For Immediate Release – September 10, 2020
Contact: Daniel Bevarly, Executive Director
National Freedom of Information Coalition
Nine winning research papers have been accepted to the second National Freedom of Information Coalition FOI research competition. The papers will be presented September 30, 2020, during the NFOIC National FOI Summit being held virtually this year. In all, 11 proposals were entered.
Some of the research findings include:
- A field experiment of 1,002 public record requests across nine states suggests the most transparent states are those with laws that hold their legislatures accountable, that have independent state FOI advocacy groups, and laws that do not specify copy fees.
- An examination of different structures that provide oversight of public records laws in the U.S. and Canada, including what seems to work and what doesn’t.
- A description of how death certificates and COVID records are made public – or not – through public record laws across the states.
Authors were invited to submit a one-page paper proposal, which was reviewed by a team of three judges, including two scholars and one FOI coalition leader. Proposals included a one-paragraph abstract/summary, a paragraph outlining the proposed methodology, and a paragraph explaining the relevance of the potential findings for government agencies, FOI advocates, and access practitioners (e.g., journalists, citizens, record custodians).
Proposals could encompass any research methodological approach (legal, survey, experimental, content analysis, etc.), to provide insights of practical value for those who work day-to-day in access to government information. Topics included issues regarding access to public records and meetings, court transparency, access to public employees and elected officials, open data and technology, and other related matters.
Judges rated the proposals based on importance, relevance to practitioners, and strength of methodology. Nine proposals were selected for presentation and nine authors submitted full papers. Another set of 12 blind reviewers rated the papers for selection of the top three, which receive prizes of $500, $300 and $200.
The top three papers are offered publication in the Brechner Center for Freedom of Information’s Journal of Civic Information, which welcomes submissions from all researchers. The Brechner Center is located in the College of Journalism and Communications at the University of Florida. Papers will be available on the NFOIC web site after September 14th and on the 2020 FOI Summit website. The top three papers will be featured during a summit session on Wednesday, September 30th from 4:00 – 5:00 for summit attendees. Following the session, all the authors will have their own breakout room to discuss their work and answer questions.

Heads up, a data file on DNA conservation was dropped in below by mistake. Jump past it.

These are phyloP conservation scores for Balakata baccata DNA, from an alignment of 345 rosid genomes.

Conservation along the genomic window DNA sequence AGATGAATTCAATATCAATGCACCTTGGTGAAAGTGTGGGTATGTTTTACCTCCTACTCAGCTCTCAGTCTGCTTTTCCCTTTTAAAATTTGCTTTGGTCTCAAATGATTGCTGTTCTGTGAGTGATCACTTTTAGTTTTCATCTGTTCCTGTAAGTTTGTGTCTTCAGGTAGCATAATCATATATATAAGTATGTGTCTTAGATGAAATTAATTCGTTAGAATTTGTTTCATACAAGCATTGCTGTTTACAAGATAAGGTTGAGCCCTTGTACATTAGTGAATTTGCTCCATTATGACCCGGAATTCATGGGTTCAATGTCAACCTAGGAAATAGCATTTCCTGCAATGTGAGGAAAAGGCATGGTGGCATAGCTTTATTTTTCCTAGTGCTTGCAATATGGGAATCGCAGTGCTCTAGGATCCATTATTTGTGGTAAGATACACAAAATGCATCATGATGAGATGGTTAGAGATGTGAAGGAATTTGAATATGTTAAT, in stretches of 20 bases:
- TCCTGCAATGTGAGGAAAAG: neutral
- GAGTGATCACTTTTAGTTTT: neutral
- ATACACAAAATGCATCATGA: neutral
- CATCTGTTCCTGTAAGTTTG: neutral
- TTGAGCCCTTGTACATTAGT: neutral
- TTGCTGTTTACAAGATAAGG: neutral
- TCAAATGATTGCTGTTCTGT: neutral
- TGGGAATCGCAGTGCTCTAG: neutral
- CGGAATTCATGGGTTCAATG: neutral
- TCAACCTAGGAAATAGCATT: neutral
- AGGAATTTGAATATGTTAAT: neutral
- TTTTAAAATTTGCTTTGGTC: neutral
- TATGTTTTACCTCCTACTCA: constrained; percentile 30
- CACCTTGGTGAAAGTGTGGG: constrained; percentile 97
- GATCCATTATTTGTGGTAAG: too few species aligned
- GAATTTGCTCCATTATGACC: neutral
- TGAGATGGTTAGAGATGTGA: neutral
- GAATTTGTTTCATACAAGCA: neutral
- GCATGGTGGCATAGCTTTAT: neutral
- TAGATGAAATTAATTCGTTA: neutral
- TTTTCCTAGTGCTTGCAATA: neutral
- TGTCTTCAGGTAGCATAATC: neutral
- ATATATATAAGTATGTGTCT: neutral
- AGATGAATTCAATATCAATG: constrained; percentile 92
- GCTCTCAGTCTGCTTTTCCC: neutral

The top three papers to be presented in a panel session at the National FOI Summit are:
- “Inherent frictions and deliberate frustrations: Examining the legal variables of state FOI law administration,” by A.Jay Wagner, Marquette University ($500 prize)
- “Born to fail: Canada’s Access to Information Act reforms, and the global lessons for a meaningful right to information,” by Michael Karanicolas, Yale ($300 prize)
- “Freedom of the database: Auditing access to structured data,” by Jonathan Anderson, University of Minnesota, and Sarah Kay Wiley, University of Minnesota ($200 prize)
Additional winning papers (in author alphabetical order) to be presented in a virtual “poster session” at 5:00 pm (ET) following the session on September 30th include:
- “Internalizing FOI-law in a developing country: insights from Colombian public servants,” by Mauricio Astudillo-Rodas, Rutgers University
- “Secrecy in death records: A call to action,” by Megan Craig, Syracuse University, Madeleine Davison, Syracuse University, Sarah Cohen, Arizona State University, and Jodi Upton, Syracuse University
- “Liberating government’s materials: Removing copyright obstacles to transparency,” by Shubha Ghosh, Syracuse University
- “Who will take ownership of Florida high school football concussion figures,” by Imani Jackson, University of Florida
- “COVID-19, death records and the public interest: Now is the time to push for transparency,” by Amy Kristin Sanders, University of Texas-Austin
- “Government transparency (or lack thereof) in the age of COVID-19: Examining the impact and proper scope of HIPAA,” by Al-Amyn Sumar, New York Times FOIA Counsel